Canada might make drunk canoeing legal, and OH, CANADA

Canada has a reputation for being, like, the nicest place ever, but apparently its residents do let loose now and again. For example, this week, Canada announced that it might make drunk canoeing legal, but the policy is not without controversy.

As it stands now, canoeing while under the influence of alcohol is akin to drunk driving in Canada, which is exactly why some people want to lower the penalties for boozy boating. Apparently, over the summer, tons of people were charged with drunk boating in Ontario — canoes, kayaks, and rafts are all considered “vehicles” under Canadian law. When someone is charged with drunk canoeing or rafting, they face a fine, vehicle impoundment, or even a driver’s license suspension.

Some Canadians think that’s a little too much. According to the National Post, the new legislation would change the definition of vehicle so that it doesn’t include “vessels propelled exclusively by means of muscular power,” like a bike.  Police would still be able to cite people for public intoxication or disorderly behavior on the water, though.

But the Canadian Safe Boating Council is not happy about the proposed changes from parliament.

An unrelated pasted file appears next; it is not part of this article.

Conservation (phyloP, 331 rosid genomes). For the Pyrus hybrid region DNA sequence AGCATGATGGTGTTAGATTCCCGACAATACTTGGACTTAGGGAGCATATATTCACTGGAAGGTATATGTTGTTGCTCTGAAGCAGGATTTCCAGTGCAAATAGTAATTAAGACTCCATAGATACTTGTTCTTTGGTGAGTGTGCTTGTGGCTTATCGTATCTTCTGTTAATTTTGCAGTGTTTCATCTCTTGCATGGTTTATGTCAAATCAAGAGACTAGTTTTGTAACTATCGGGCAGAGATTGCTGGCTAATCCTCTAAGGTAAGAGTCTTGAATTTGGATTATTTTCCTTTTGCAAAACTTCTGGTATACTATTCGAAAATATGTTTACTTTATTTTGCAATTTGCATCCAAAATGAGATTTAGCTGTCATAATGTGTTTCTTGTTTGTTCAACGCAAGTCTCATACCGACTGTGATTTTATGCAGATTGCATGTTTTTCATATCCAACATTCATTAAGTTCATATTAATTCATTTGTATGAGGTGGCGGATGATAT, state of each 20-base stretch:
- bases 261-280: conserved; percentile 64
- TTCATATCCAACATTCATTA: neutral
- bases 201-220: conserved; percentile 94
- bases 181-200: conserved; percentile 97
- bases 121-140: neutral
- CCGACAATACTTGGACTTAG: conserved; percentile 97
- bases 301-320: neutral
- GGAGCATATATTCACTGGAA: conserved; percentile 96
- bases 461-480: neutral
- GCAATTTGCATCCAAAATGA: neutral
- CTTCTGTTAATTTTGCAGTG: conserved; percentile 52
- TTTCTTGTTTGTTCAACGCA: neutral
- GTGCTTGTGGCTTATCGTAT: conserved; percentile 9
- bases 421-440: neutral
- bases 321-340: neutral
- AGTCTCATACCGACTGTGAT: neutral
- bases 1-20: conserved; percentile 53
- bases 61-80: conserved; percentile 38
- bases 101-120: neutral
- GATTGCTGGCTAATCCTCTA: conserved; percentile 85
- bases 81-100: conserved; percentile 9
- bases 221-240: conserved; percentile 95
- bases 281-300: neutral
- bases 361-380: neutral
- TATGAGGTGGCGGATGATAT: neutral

On Monday, Michael Volmer, the CSBC’s vice-chair, testified before the House of Commons and asked its members to rethink their position. The CSBC estimates that 40% of boating deaths involve alcohol, and it tries to convince people not to party on the water. This change will make that harder to do.

“Fundamentally we need the law to back up our position, and changing this definition is a very difficult concept, I’m afraid, from our point of view,” Volmer said. John Gullick, the chair of the CSBC, added:

“The only person who gets hurt is the person riding the bicycle. Well, in the case of muscular or human-powered vessels, there can be [far more] people in the vessel, and it also affects people around the vessel. First responders, people who are searching for people who get lost or get in trouble.

The members of parliament still have to vote on the legislation, so don’t start packing coolers for the canoe just yet, you crazy Canadians. And be safe out there!